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High rate of rapid and complete responses with axi-cel in high-risk large B-cell lymphoma

Expert
Dr Sattva S. Neelapu, MD Anderson Cancer Center, Houston, USA

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Conference
ASH 2021
Trial
ZUMA-12
ZUMA-12 is the first study evaluating CAR T-cell therapy as part of the first-line therapy in patients with high-risk large B-cell lymphoma (LBCL), defined by the histology and/or International Prognostic Index (IPI) and by dynamic risk assessment with PET scan [1]. In this population, axi-cel demonstrated a high rate of rapid and complete responses.

Patients with high-risk LBCL have poor outcomes, including lower response rates to available therapies and poorer overall survival (OS) outcomes [2]. Patients with early disease resistance after first-line rituximab (anti-CD20)-based chemoimmunotherapy, as assessed by dynamic PET scan, have an increased risk of death [3;4]. This highlights the need for novel treatments.

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CAR T-cell therapy in R/R LBCL

Axi-cel is an autologous anti-CD19 chimeric antigen receptor (CAR) T-cell therapy, approved for the treatment of adults with relapsed/refractory (R/R) LBCL and adults with R/R follicular lymphoma, both after ≥2 lines of systemic therapy. A long-term follow-up analysis of axi-cel in refractory LBCL, presented at the ASH 2021 meeting, demonstrated a 5-year OS rate of 43% after a median follow-up of 63 months [5].

ZUMA-12 (NCT03761056) is a phase 2, multicentre, single-arm study investigating axi-cel as part of first-line therapy in patients with high-risk LBCL. Dr Sattva S. Neelapu (MD Anderson Cancer Center, Houston, USA) presented the efficacy, safety, and pharmacokinetic and pharmacodynamic (PK/PD) results from the primary analysis of this trial.
Improved outcomes

Eligible adults had high-risk LBCL, defined by histology or by an IPI score ≥3, in combination with a positive interim PET (Deauville score 4 or 5) after 2 cycles of chemoimmunotherapy. In total, 42 patients were enrolled of whom 40 were treated with axi-cel.

Of these patients, 37 patients were evaluable for response, with confirmed double‑ or triple-hit histology or an IPI score ≥3. After a median follow-up of 15.9 months, the complete response (CR) rate, the primary endpoint of this study, was 78%.

Secondary endpoints included objective response rate (ORR), defined as a combination of CR and partial response. ORR was achieved in 89% of the patients, with a median time to initial response of 1 month. At data cut-off, 73% of the response-evaluable patients showed ongoing responses.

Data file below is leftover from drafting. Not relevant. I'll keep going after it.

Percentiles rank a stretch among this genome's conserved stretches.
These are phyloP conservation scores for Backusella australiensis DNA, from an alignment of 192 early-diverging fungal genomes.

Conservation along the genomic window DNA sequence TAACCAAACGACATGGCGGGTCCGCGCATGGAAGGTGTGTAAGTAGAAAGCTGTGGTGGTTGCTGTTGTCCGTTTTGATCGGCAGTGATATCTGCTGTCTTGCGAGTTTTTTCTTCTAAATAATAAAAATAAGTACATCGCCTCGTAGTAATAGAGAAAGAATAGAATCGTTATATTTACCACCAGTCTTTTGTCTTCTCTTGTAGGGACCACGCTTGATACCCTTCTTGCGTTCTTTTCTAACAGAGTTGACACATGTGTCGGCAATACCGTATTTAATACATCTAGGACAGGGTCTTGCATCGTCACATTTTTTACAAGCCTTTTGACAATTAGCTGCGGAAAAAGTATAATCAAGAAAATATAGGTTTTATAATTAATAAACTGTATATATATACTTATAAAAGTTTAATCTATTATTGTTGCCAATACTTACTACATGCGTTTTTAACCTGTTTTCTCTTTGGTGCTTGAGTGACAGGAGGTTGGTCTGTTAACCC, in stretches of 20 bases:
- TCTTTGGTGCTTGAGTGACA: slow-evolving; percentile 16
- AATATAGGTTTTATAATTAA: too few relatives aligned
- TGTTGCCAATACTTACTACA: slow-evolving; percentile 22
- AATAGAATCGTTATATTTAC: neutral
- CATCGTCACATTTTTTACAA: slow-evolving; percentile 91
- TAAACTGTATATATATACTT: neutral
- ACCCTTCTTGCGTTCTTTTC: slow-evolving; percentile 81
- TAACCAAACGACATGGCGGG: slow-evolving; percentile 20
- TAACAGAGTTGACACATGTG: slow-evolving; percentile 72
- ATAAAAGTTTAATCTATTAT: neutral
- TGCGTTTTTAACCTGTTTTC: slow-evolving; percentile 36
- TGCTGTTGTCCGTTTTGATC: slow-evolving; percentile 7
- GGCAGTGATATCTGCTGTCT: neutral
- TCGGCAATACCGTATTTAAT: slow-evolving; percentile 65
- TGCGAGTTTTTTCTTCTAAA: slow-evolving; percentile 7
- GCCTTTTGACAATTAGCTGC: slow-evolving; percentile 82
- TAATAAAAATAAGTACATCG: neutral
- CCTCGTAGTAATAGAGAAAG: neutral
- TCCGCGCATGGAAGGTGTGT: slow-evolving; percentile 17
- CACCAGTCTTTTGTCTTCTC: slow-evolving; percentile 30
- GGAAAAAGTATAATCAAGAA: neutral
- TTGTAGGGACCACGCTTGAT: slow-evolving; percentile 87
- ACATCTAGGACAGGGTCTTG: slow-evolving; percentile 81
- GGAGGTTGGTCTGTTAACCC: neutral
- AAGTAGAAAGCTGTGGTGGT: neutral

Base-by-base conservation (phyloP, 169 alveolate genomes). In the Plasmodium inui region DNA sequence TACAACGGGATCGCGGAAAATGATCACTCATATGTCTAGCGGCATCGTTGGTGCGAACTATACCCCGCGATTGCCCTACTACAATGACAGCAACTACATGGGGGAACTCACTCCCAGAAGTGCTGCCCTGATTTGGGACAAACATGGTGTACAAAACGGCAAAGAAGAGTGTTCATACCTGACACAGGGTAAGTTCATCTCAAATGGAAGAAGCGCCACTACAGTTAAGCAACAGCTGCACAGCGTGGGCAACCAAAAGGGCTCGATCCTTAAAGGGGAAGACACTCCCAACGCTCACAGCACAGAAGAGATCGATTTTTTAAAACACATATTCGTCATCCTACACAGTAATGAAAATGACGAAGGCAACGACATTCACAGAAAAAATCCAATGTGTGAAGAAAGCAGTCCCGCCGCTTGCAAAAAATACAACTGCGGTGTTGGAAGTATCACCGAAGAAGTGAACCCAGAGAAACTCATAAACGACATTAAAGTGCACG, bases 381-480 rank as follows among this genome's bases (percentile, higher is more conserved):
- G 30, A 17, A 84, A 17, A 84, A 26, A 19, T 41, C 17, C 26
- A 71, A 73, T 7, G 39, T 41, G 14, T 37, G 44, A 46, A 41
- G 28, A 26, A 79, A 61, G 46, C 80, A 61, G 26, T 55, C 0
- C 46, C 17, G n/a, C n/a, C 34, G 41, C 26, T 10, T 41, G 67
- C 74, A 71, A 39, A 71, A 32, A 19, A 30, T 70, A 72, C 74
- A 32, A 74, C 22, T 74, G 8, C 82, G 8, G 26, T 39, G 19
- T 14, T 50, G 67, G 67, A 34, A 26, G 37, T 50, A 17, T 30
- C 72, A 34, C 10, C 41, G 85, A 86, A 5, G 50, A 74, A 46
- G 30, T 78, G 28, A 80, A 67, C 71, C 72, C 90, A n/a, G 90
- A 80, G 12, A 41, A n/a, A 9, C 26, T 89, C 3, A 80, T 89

Medians for duration of response (DoR), event-free survival (EFS), and progression-free survival (PFS) were not reached; 12-month estimates were 81%, 73%, and 75%, respectively. The 12-month estimated OS was 91%.
PK/PD and safety profile

Compared with the ZUMA-1 trial, the ZUMA-12 trial displayed a higher frequency of CCR7+CD45RA+ T cells in the axi-cel product. This result was associated with greater CAR T-cell expansion [6] and suggests improved T-cell fitness in first-line treatment.

The safety profile of axi-cel was manageable and comparable to previous reports [7]. All 40 treated patients had adverse events (AEs); 85% of the patients had grade ≥3 AEs, most commonly cytopenia (68%). Grade ≥3 cytokine release syndrome (CRS) and neurologic events occurred in 3 patients (8%) and 9 patients (23%), respectively.
Conclusion

Axi-cel demonstrated a high rate of rapid and durable responses in the current patient population. Overall, the ZUMA-12 trial showed that axi-cel may benefit patients exposed to fewer prior therapies and those with high-risk LBCL. Further trials of axi-cel contributing to first-line therapy for high-risk patients with LBCL are warranted.

    1. Neelapu SS, et al. Primary Analysis of ZUMA-12: A Phase 2 Study of Axicabtagene Ciloleucel (Axi-Cel) As First-Line Therapy in Patients with High-Risk Large B-Cell Lymphoma (LBCL). Abstract 739, ASH 2021 Annual Meeting, 11-14 Dec. 

    2. Sehn LH, Salles G. N Engl J Med 2021;384:842-858.

    3. Mamot C, et al. J Clin Oncol. 2015;33:2523-9.

    4. Casasnovas RO, et al. Blood. 2017;130:1315-1326.

    5. Jacobson CA, et al. Abstract 1764, ASH 2021 Annual Meeting, 11-14 Dec.

    6. Locke FL, et al Blood advances. 2020;4(19):4898-4911.

    7. Neelapu SS, et al. N Engl J Med 2017;377:2531-2544.

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